OCUnit XML File Output
by Jason Foreman — Oct 24, 2009
In the world of Mac OS X programming, OCUnit reigns supreme as the unit testing library of choice. Apple has put a great deal of work into ensuring that OCUnit is tightly integrated into the standard development workflow with Xcode. Unfortunately many other tools–such as continuous integration servers or test metric tools–expect test output in an XML file, typically in the format of the jUnit output from the Java Ant build tool. OCunit does not provide xml file output by default, but adding support for it is quite easy.
Build servers such as Hudson have the ability to process test output and generate trend graphs and notifications. Most such tools rely on having the output in a particular format, often the jUnit format. OCUnit by default only prints its output to the console.
The jUnit XML format produced by Ant is horribly undocumented. It does seem to be a rather simple format though, which basically looks like this:
<testsuites> <testsuite name="MyTestSuite"> <testcase name="MyTestCase.testFooMethod"></testcase> <testcase name="MyTestCase.testBarMethod"> <failure>Exception, blah blah blah</failure> </testcase> </testsuite> </testsuites>
OCUnit does offer a few hooks which can be used to follow test
execution. A quick peek around the SenTestingKit framework
a couple of obvious ways to watch test execution. The first is the
SenTestObserver class, and the second is a collection of
SenTestObserver is presumably based upon.
SenTestObserver class defines a set of methods that will be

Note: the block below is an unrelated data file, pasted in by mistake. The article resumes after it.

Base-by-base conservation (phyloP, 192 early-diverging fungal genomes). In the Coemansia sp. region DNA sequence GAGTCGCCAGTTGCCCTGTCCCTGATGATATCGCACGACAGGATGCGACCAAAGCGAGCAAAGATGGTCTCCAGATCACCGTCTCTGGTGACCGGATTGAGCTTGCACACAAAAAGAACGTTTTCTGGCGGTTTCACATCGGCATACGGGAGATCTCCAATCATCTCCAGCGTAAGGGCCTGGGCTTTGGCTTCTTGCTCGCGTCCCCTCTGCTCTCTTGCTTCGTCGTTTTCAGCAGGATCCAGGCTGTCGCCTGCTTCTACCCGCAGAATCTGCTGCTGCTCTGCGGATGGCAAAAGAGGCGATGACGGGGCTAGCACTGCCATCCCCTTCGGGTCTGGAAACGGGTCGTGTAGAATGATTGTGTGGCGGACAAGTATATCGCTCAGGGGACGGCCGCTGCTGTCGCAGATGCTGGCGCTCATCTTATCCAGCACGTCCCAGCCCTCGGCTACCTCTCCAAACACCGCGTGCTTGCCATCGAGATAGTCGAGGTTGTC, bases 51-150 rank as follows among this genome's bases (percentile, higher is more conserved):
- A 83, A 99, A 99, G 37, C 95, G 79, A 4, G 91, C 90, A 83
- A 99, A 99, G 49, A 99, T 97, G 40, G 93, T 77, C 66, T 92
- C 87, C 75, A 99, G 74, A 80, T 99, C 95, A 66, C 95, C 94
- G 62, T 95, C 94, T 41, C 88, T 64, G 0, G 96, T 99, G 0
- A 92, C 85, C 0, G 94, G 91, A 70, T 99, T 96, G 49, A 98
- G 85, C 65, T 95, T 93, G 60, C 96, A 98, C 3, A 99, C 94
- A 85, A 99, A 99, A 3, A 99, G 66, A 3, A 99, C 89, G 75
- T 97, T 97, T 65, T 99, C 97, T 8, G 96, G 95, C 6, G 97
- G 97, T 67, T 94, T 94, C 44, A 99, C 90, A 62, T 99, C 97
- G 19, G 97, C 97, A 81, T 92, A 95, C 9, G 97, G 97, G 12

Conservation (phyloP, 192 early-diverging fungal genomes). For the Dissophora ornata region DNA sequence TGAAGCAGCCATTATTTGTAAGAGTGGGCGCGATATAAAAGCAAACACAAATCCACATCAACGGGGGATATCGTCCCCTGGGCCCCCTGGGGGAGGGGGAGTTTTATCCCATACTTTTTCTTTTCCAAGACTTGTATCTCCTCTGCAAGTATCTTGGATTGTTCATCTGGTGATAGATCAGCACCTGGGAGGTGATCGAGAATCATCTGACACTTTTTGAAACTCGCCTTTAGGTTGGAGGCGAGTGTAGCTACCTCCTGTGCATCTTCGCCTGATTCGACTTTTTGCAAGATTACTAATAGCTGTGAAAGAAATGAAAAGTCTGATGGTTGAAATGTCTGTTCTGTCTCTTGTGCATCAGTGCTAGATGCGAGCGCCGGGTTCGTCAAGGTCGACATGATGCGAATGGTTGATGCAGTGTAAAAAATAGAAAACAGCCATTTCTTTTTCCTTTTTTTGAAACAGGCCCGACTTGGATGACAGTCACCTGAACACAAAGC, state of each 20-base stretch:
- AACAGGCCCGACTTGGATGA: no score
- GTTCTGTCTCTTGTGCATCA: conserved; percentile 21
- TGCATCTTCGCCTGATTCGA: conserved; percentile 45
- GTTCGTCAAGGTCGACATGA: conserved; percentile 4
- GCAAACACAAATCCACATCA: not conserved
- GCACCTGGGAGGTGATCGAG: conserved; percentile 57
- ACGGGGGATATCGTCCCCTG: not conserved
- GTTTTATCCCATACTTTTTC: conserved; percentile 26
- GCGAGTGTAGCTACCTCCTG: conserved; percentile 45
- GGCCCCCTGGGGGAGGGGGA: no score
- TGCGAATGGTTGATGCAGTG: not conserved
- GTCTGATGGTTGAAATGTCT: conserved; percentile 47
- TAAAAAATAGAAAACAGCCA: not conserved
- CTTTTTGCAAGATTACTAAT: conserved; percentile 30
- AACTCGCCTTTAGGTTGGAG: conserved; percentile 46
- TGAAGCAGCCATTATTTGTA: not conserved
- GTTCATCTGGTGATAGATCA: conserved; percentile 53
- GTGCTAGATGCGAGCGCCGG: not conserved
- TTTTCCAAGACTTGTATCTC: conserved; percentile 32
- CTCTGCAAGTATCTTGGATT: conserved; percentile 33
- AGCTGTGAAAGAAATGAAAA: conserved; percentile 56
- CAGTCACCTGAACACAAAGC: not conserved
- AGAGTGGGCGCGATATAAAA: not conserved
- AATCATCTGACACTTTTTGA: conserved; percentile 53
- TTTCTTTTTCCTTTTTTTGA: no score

called at the beginning and end of both test suites and test methods.
This looks like a perfect solution, but it is completely non-obvious how
to actually use a subclass of
SenTestObserver. Also, there are at
least some reports that
SenTestObserver is broken.
Since there appear to be some issues with using
directly, the next step is to directly observe the set of notifications
upon which it is based. The following notifications are defined in the
Using these notifications it is possible to create a class that can write to an XML file as test execution progresses. The only interesting task remaining is to load the class before test execution starts, which is easily accomplished using a gcc constructor attribute.
BPOCUnitXMLReporter is a small bit of code that records OCUnit test
execution and writes it to an XML file. The code, along with a small
sample project, is available on github and can
be easily added to any OCUnit test bundle. Simply add the
BPOCUnitXMLReporter.m file to the test bundle target, and every time
the tests run a file
ocunit.xml will be written with the test results.
Contributions are certainly welcome, so fork away!